One of the first things you would want to learn about TWRP is how to flash zips. However, the first thing that you should learn is how to create a NANDroid backup. A NANDroid backup saves all your apps, their data, your settings, and just about everything from the boot image to the system partition in a zip file. This is really helpful when something goes wrong while flashing zips. Restoring a NANDroid backup will restore your device back to the original state that it was in when the backup was created.
From the TWRP main screen, select Backup. You can select or deselect the partitions that you want to back up, but in most cases, it is better to leave the selection as default. Select the storage that you want to save the back up in. NANDroid backups can be huge and can take as much as 16GB of space depending on various factors. You may not want to save it on the internal storage of your device. When you’re ready, just swipe at the bottom to start the backup process.
The backup process can take quite a while but when it’s done, you’ll have a set of image files in the TWRP folder of your selected storage device. TWRP names the backup according to the date and time of the backup by default. When you want to restore your device back to its original state, just select Restore from the TWRP main screen and select the backup you want to restore from. Then select the partitions that you want to restore (again, better to leave them as it is) and swipe at the bottom to start the restoration process.
Using USB-OTG in TWRP
If your Android device supports USB-OTG, you can create a NANDroid backup and save it to your USB-OTG flash drive storage. Later, you can use the same USB-OTG drive to restore the NANDroid backup you created earlier. This is a good thing to do if your device doesn’t have an external microSD card slot. Please note that if you plug in an OTG, you won’t see it listed in TWRP unless you reboot recovery using Reboot > Recovery option.
Wipe Data in TWRP Recovery
You can factory reset your device from the TWRP recovery. You can do this by selecting Wipe > Format data and then typing yes. That will wipe your device clean and restore it to factory settings. This will also wipe everything on your device’s internal storage. Where TWRP excels is allowing you to select exactly which partitions of your device you want to wipe. When you select Wipe > Advanced wipe you can select the partitions that you want to wipe and then swipe at the bottom to confirm the wipe.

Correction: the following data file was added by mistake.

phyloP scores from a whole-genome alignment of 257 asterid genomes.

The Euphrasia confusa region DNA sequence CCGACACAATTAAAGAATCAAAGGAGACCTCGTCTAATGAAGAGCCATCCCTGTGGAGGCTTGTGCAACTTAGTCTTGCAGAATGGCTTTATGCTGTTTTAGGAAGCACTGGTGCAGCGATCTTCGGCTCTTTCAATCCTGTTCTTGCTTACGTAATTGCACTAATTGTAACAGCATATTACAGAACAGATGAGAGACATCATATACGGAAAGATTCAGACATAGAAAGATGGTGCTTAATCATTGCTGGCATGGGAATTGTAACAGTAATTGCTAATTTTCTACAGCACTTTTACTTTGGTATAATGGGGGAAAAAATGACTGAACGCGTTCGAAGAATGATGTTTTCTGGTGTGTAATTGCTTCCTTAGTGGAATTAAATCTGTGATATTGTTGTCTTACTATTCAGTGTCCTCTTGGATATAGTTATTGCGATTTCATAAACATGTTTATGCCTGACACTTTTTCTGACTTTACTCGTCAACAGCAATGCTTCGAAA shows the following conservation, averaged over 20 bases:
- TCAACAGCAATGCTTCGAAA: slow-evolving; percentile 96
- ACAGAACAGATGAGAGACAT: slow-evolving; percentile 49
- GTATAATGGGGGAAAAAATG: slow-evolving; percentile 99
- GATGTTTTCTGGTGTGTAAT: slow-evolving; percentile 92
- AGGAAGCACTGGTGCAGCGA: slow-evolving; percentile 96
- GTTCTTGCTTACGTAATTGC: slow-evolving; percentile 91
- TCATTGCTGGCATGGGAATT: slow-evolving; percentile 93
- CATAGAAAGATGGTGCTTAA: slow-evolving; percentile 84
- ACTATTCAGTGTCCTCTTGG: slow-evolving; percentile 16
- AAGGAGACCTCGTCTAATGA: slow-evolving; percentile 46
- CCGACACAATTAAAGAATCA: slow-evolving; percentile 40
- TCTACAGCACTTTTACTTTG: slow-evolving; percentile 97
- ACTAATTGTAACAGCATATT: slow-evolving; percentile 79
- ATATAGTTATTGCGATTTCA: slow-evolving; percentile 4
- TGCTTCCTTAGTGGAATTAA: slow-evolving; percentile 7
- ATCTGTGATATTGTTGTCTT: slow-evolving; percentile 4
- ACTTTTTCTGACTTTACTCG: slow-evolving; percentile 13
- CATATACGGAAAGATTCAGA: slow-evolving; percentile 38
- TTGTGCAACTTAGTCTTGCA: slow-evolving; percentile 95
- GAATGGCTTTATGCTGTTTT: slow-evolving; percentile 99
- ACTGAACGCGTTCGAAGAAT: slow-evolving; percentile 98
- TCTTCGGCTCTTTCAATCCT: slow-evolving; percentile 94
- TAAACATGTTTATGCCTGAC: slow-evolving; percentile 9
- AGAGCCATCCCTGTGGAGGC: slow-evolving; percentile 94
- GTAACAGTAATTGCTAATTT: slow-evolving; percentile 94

Flash ZIPs and Image (.img) Files
Any custom ROMs or mods, kernels, etc. that you can flash in a custom recovery are distributed in a zip archive format and flashing zip files is pretty simple with TWRP. On the main screen just select Install, navigate to the downloaded zip file and select it. You can add more zip files to the queue by selecting Add more zips. You’ll then be allowed to select another zip file. The process can be repeated to add as many zip files as you’d like.
To be safe, it is better to not flash more than a few zip files at once. Unless you’re entirely sure none of the zip files will cause problems, it’ll be near impossible to figure out which of the zip files are to blame if a problem does occur. When you’re ready to flash, just swipe at the bottom and TWRP will flash the selected zip files. In most cases, TWRP will stop flashing if you flash a wrong package not intended for your device or ROM and give you an error. It’s still a good idea to make sure you’re flashing the correct zip packages.
TWRP can also let you flash image files which can be a boot image, a recovery image, or something else. The method to flash them is entirely the same except that you’ll have to select Install Image after selecting Install from the main screen.
Reboot & Advanced Features
Extending our TWRP guide, we’ll now check reboot and advanced features on this custom recovery. The Advanced features section contains features such as a built-in Terminal and a File Manager. You probably won’t need to use the Terminal as often unless you’re someone who really knows how to use the command line. The File Manager can often come in handy and so can the Fix Contexts option.
This restores the default file permissions for all system apps and files. Under the Reboot section, you can find options to reboot to the System, Recovery, Bootloader or simply Power off the device. On devices with dual boot slots such as the OnePlus 6, OnePlus 6T, Pixel 2, Pixel 3, etc. you’ll also be able to reboot to different slots.
Having learned TWRP recovery basics and mastered it, you may also want to learn how to install custom TWRP themes and take capture screenshots in TWRP:
Download Latest TWRP Recovery for Your Device
You can download the latest official TWRP ZIP and IMG files for your Android device from the official TWRP website. Having installed TWRP Recovery, you can manage and update it using the Official TWRP App from the Google Play Store. You can also download the latest TWRP APK from here. Finally, if you like our TWRP guide, please share it with others. Thanks![googleplay url=”https://play.google.com/store/apps/details?id=me.twrp.twrpapp”]
Note: This article was first published in April 2013. Since TWRP recovery has changed radically over years, we decided to get it rewritten with updated stuff.